5

I have the following block in my /etc/hosts:

# The following lines are desirable for IPv6 capable hosts
::1     localhost ip6-localhost ip6-loopback
fe00::0 ip6-localnet
ff00::0 ip6-mcastprefix
ff02::1 ip6-allnodes
ff02::2 ip6-allrouters
ff02::3 ip6-allhosts

They were inserted by some automagic in Ubuntu and not written by me. I've found lots of documents that say that you should have these lines. But why? Why are they desirable?

My suspicion is that they aren't and are just cruft (except for the first one). Because if you google one of the names, eg ip6-allrouters, all you find are references to /etc/hosts but no one is actually using them.

Another way of phrasing this question is, what harm will come unto me or what feature will not function properly if I remove these lines? If the answer is none, can we conclude that they are redundant?

  • 1
    I'm pretty sure someone in Debian just made up those names. They don't appear in any official documents and no other distributions, not derived from Debian, have them. If something does break from removing them, it's most likely a bug. – Michael Hampton Mar 8 '17 at 2:27
  • Cool! Let's try and find a source for that. If it is true, then that is proof that they are redundant. – Björn Lindqvist Mar 8 '17 at 16:55
  • How do you prove something doesn't exist? – Michael Hampton Mar 8 '17 at 19:41
  • 1
    Perhaps we can find the commit which added the names and ask whoever committed it why he or she did it? – Björn Lindqvist Mar 9 '17 at 19:47
9

According to RFC 4291, Section 2.7: Multicast Addresses, the first 8 bits (FF in FF0X) at the beginning of identifies the address as a muticast address.


The flags, the next 4 bits, (the first 0 in FF0X) in the question indicate:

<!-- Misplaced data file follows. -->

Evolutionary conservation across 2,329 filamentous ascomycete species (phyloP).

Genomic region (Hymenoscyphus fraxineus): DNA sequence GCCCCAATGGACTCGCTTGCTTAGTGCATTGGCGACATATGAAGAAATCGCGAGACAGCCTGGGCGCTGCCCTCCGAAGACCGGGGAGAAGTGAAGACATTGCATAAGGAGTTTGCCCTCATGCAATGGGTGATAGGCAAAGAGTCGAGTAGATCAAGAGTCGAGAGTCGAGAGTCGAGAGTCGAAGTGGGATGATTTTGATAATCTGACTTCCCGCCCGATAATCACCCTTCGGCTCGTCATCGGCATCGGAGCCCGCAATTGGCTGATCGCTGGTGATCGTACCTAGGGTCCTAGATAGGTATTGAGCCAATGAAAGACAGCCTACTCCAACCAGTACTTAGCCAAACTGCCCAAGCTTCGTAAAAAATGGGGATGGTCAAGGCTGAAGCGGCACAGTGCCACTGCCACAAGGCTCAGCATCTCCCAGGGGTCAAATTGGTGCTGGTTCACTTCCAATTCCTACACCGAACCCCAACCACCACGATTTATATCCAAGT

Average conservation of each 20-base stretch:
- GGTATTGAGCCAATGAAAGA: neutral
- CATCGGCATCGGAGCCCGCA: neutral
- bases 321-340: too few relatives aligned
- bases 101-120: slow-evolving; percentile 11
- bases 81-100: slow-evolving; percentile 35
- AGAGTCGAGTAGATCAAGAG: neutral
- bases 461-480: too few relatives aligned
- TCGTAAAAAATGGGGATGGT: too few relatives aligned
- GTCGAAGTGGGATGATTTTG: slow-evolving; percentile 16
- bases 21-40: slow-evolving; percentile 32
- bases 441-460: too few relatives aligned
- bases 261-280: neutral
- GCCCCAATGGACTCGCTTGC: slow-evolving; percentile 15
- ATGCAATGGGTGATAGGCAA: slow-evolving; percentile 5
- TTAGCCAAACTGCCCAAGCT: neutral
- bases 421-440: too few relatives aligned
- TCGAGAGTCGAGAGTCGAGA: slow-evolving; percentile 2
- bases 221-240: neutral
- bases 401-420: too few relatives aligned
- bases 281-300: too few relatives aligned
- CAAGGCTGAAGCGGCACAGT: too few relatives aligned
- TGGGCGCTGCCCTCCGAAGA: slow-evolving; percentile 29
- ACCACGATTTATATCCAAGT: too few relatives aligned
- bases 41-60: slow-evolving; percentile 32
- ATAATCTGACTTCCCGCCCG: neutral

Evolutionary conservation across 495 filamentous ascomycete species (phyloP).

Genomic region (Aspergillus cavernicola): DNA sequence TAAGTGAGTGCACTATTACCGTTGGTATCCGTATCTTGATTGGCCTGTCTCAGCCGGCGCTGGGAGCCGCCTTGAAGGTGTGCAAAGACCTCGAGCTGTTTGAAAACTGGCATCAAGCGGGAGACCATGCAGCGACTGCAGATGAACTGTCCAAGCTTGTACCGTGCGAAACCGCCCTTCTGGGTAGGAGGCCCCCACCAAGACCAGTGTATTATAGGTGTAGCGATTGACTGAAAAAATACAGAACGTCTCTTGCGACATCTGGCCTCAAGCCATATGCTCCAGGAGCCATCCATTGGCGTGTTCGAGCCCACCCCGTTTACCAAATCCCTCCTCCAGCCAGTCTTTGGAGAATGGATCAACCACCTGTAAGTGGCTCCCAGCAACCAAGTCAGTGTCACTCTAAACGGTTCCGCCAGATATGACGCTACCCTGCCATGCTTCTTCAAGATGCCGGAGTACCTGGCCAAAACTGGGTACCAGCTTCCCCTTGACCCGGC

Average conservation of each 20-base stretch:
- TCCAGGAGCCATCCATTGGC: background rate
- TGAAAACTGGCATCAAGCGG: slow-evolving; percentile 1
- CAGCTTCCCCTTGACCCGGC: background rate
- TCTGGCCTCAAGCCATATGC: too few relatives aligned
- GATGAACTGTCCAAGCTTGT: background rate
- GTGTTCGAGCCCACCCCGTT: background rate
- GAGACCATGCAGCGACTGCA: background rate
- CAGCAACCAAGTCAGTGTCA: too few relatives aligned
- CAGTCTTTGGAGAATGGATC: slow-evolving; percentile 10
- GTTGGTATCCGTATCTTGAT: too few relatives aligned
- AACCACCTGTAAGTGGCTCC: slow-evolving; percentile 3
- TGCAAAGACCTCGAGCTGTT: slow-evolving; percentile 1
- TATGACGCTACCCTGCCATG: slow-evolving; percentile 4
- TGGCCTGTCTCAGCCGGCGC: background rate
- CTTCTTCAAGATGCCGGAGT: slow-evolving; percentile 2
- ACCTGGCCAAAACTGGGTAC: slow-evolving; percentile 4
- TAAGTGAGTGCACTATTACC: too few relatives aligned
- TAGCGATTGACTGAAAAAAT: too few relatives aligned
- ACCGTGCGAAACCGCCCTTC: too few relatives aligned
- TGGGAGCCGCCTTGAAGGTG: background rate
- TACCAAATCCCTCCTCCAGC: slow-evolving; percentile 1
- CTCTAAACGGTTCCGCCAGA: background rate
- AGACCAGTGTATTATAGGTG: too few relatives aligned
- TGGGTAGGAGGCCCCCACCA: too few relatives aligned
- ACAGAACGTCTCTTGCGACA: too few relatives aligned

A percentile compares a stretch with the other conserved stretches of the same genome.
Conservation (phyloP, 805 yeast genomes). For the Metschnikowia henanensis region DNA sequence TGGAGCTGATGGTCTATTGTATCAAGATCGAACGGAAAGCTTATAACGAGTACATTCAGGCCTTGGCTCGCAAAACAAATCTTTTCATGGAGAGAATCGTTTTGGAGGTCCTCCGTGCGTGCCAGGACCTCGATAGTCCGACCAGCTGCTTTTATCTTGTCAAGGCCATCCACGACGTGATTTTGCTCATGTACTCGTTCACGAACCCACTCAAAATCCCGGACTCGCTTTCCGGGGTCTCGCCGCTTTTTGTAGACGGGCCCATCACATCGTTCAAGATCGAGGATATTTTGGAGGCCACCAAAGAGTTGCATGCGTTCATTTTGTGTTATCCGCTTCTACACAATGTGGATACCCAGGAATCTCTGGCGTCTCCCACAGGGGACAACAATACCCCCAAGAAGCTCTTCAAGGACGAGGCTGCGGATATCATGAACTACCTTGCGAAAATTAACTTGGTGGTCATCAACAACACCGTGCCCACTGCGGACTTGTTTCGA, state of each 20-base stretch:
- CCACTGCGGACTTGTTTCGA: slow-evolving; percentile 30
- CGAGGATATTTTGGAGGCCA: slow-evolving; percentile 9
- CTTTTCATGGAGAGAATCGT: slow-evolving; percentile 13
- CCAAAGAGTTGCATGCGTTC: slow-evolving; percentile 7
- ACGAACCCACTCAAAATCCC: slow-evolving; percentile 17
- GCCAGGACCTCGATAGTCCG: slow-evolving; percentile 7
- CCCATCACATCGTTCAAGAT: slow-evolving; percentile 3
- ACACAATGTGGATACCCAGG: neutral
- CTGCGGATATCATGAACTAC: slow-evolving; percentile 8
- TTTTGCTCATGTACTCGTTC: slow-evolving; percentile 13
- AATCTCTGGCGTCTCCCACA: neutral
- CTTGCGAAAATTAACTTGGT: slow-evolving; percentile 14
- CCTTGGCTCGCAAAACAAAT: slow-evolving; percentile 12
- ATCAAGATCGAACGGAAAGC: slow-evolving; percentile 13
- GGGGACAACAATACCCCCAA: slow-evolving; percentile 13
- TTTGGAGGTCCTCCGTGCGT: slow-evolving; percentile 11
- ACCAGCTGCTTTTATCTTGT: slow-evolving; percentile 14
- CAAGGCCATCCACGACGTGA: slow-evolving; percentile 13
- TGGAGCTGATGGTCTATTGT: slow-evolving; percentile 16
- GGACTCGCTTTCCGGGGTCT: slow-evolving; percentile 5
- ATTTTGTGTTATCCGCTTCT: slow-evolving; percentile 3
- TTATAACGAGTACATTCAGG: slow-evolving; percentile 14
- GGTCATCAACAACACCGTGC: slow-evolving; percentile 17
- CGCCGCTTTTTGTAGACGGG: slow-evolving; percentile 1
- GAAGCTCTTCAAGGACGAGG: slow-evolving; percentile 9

... a permanently-assigned ("well-known") multicast address, assigned by the Internet Assigned Numbers Authority (IANA).


The next 4 bits, (the last hex value 0 or 2 in FF00 or FF02) define the scope:

 0 reserved
 [...]
 2  Link-Local scope
 [...]

The reserved scope is reserved for future use.

The Link-local scope means, that packages within that scope will never be routed and therefore cannot leave the subnet.


So the addesses mean he following:

  • ::1: This is the loopback address, whose IPv4-equivalent is 127.0.0.1.
  • fe00::0: Can be compared to the Class E address space in IPv4, therefore it's in the reserved scope; reserved for future use.
  • ff02::1: The group of all IPv6 nodes (including the routers) in the Link-local scope (similar to a broadcast address of the subnet in IPv4: 192.168.x.255).
  • ff02::2: The group of all IPv6 routers in the Link-local scope (also similar to a broadcast in IPv4, but only refering the routers).
  • ff02::3: This exists no longer an is unassigned at the moment. Earlier it stood for the group of all hosts (excluding the routers) in the Link-local scope.

Further reading / References:

3

I think their purpose is so you can more easily i.e. ping all routers or all hosts etc without having to remember the multicast addresses. I haven't seen them being used anywhere else either.

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